Face it. Fried chicken is finger-lickin' good because of the oil and batter it's cooked in.
But that taste-tempting combination comes at a price: added fat in our diets. Not surprisingly, the pressure is on the fast food industry to curb its products' fat content.
One solution is now cooking in New Orleans, surprisingly, where the cuisine is as hot, rich, and lively as the city itself. There, scientists-turned-chefs have concocted a new rice flour batter that absorbs 60 percent less oil than standard commercial batters made from wheat.
A&B Ingredients, a Fairfield, New Jersey, company, is exploring the rice batter's commercial potential under a cooperative agreement with the developers--Frederick F. Shih and Kim W. Daigle. They're both chemists at ARS' Southern Regional Research Center in New Orleans.
"Our product uses flour from regular long-grain rice as the main ingredient," says Shih, who is in the center's Food Processing and Sensory Quality Research Unit. "But we're also looking at other types of rice," like short- and medium-grain varieties.
Currently, wheat flour holds sway as the chief ingredient in commercial batter products. Plunged into the deep fat fryer, wheat gives fried chicken, fish, and other foods a crispy, golden coat and mouth-watering flavor.
But it can also make food greasy, thanks in great part to the gluten it contains. This key wheat protein component not only keeps batter fluffy and firmly attached to food, it also binds tightly with oil molecules, boosting the food's fat content, explains Shih.
For example, 3 ounces of batter-fried chicken breast (meat only) contains 160 calories and 4 grams of fat, according to ARS' Nutrient Data Laboratory in Riverdale, Maryland. With skin and breading included, that number jumps to 220 calories and 11 grams of fat.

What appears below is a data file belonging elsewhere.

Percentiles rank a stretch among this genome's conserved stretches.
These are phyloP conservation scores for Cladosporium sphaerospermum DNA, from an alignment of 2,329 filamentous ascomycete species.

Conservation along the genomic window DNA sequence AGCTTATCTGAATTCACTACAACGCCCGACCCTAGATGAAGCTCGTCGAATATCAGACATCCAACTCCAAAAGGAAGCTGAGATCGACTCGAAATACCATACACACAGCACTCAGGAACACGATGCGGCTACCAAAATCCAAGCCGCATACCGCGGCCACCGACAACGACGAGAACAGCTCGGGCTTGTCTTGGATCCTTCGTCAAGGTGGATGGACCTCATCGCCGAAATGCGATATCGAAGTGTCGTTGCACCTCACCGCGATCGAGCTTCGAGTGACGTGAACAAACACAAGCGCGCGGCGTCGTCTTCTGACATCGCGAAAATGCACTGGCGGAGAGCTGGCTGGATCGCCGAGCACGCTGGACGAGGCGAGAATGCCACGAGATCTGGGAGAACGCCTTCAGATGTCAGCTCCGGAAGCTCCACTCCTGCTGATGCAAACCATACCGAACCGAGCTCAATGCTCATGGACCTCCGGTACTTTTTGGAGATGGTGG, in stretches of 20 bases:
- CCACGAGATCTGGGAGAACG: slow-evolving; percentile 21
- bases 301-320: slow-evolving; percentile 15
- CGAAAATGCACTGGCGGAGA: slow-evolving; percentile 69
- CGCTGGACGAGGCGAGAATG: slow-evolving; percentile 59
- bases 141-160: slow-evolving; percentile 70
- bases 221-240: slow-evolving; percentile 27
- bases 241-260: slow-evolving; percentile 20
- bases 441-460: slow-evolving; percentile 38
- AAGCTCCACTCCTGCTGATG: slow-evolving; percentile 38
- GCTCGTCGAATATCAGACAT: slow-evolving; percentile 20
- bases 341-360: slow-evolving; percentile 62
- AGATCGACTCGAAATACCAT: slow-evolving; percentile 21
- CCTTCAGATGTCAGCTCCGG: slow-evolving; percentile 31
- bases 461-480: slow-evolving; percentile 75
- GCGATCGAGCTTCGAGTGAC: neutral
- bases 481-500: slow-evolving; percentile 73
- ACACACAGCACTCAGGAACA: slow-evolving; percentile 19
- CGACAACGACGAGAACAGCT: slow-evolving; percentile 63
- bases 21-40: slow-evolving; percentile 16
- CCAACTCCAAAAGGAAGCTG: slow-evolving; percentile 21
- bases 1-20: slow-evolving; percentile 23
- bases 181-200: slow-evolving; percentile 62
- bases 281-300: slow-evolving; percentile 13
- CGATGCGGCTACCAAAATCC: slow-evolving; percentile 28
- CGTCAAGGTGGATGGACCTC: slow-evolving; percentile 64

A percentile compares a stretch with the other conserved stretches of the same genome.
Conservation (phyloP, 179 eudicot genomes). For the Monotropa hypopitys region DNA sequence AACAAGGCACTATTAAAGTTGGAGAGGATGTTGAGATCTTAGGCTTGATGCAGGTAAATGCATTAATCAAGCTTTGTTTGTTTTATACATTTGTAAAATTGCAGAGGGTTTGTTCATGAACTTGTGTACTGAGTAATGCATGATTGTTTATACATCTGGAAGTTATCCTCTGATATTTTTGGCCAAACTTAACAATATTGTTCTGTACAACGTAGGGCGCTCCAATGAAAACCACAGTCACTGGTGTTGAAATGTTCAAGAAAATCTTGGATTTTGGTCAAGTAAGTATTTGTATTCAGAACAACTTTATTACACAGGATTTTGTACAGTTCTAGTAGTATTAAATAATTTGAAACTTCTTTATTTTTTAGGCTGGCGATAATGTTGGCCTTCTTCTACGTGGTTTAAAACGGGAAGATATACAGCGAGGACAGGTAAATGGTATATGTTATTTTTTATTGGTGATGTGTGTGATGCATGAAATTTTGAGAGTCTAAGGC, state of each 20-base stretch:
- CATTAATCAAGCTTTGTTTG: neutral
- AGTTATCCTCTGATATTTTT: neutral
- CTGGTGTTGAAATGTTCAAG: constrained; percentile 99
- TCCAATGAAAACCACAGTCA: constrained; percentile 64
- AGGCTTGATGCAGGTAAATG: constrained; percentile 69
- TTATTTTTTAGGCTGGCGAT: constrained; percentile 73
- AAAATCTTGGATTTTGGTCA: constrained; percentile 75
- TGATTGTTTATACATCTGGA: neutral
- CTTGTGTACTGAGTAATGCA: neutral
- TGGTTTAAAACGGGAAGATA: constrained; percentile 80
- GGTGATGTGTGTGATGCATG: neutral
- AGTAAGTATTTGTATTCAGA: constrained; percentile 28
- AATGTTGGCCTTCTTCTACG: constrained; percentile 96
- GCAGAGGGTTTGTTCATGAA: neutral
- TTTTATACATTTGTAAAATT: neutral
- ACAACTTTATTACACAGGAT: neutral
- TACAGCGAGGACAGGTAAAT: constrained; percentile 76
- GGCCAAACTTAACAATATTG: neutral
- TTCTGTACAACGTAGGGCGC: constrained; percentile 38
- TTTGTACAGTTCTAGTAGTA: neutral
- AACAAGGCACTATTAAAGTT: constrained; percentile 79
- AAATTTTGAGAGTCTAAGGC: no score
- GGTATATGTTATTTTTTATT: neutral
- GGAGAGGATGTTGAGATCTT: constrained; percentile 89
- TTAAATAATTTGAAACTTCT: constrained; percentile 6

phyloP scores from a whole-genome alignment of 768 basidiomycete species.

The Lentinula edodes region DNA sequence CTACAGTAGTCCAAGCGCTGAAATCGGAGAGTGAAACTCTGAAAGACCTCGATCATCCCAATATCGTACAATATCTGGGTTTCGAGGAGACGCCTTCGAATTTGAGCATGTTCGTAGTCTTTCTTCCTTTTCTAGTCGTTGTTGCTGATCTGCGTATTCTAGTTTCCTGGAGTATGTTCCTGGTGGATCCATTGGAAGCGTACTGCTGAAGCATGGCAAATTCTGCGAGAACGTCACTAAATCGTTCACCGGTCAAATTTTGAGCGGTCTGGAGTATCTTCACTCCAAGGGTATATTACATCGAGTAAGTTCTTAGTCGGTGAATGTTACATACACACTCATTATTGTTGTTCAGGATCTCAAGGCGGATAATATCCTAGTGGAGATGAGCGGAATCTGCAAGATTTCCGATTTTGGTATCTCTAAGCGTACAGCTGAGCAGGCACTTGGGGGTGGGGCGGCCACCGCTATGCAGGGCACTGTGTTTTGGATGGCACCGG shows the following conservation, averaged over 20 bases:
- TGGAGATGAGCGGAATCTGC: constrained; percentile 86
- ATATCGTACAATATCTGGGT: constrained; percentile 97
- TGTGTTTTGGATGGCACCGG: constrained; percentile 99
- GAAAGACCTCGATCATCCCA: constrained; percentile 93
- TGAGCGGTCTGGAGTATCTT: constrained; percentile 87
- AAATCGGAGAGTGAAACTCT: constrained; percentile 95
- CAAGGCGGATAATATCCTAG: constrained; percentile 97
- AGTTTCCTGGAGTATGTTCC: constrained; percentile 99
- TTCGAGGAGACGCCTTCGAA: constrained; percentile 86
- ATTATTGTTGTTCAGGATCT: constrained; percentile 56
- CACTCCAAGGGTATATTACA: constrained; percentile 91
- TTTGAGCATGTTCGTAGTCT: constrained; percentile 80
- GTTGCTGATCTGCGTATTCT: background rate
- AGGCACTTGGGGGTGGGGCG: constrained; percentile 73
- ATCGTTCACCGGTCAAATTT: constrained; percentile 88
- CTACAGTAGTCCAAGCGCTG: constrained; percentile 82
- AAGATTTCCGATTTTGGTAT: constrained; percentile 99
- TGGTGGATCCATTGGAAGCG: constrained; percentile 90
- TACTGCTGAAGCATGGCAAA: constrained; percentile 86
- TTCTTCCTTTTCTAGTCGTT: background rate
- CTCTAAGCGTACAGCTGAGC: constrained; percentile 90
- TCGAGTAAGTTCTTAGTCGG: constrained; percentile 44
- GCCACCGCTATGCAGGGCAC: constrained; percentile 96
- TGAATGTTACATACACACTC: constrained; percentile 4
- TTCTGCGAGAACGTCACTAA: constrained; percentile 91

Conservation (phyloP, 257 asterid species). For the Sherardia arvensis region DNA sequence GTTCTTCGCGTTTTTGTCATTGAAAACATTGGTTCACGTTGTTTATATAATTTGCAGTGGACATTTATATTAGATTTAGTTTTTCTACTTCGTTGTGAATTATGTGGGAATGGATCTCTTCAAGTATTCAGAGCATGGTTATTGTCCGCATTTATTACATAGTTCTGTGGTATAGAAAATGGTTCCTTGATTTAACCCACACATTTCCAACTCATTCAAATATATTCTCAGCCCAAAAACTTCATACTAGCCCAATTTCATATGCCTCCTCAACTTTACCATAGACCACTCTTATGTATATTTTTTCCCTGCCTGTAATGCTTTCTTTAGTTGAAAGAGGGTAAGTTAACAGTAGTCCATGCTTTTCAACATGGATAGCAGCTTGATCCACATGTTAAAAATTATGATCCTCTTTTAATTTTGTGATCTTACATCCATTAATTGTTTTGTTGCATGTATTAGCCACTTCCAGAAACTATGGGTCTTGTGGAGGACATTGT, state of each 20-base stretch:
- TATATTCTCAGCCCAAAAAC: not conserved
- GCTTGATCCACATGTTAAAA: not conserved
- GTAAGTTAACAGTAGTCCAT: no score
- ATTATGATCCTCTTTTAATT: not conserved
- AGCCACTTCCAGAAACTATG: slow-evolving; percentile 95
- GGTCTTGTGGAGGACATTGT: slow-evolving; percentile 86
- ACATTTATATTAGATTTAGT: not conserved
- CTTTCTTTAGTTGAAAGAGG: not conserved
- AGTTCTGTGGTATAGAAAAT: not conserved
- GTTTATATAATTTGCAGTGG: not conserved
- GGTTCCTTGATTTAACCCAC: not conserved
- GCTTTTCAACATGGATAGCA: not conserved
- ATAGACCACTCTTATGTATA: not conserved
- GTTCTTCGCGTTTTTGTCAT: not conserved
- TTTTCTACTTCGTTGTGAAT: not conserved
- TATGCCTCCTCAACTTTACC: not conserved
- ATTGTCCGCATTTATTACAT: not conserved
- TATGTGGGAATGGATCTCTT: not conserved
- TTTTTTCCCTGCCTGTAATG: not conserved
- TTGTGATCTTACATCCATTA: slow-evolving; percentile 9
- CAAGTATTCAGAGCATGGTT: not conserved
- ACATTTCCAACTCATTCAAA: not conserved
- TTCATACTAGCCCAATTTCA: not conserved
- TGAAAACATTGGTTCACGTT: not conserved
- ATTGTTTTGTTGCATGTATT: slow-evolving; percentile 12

But Shih and Daigle's studies found that the proteins and starch in rice flour are chemically different from those in wheat, retaining a weaker grip on oil. Another plus: "It's less allergenic than other grain flours," says Shih.
In experiments, they fried up various rice batter formulations coated onto skinless chicken breast nuggets. They then gently peeled off the coating and subjected it to a solvent extraction procedure that whisks away the oil for weighing and analysis.
"One thing you have to look for in a batter is whether it forms a slurry well," says Shih. "It also has to be adhesive enough to stick to the chicken, but it can't be overly thick."
Though the normal rice batter cooked well and absorbed substantially less oil than wheat-based batters, it initially didn't puff up as well. Nor did it always stay coated on the meat.
Shih and Daigle overcame the problems by modifying the rice flour with enzymatic and other treatments. This produced a better batter with cooking properties similar to wheat's.
The scientists have since applied for patent protection and are helping A&B Ingredients further evaluate the rice batter's oil-uptake properties.
"If we can show definitively that there's a decrease in the fat content," says Robert Bost, company president, "we'll take that information to key fast-food interests."
Bost envisions a broad market for meats like chicken, fish, and shrimp, as well as vegetables like fried okra and onion rings.
But ultimately, the true measure of the batter's success lies in the taste buds of consumers.--By Jan Suszkiw, Agricultural Research Service Information Staff.
Frederick F. Shih and Kim W. Daigle are at the USDA-ARS Food Processing and Sensory Quality Research Unit, Southern Regional Research Center, 1100 Robert E. Lee Blvd., P.O. Box 19687, New Orleans, LA 70179; phone (504) 286-4354, fax (504) 286-4419.
"Batter Up!" was published in the January 1999 issue of Agricultural Research magazine.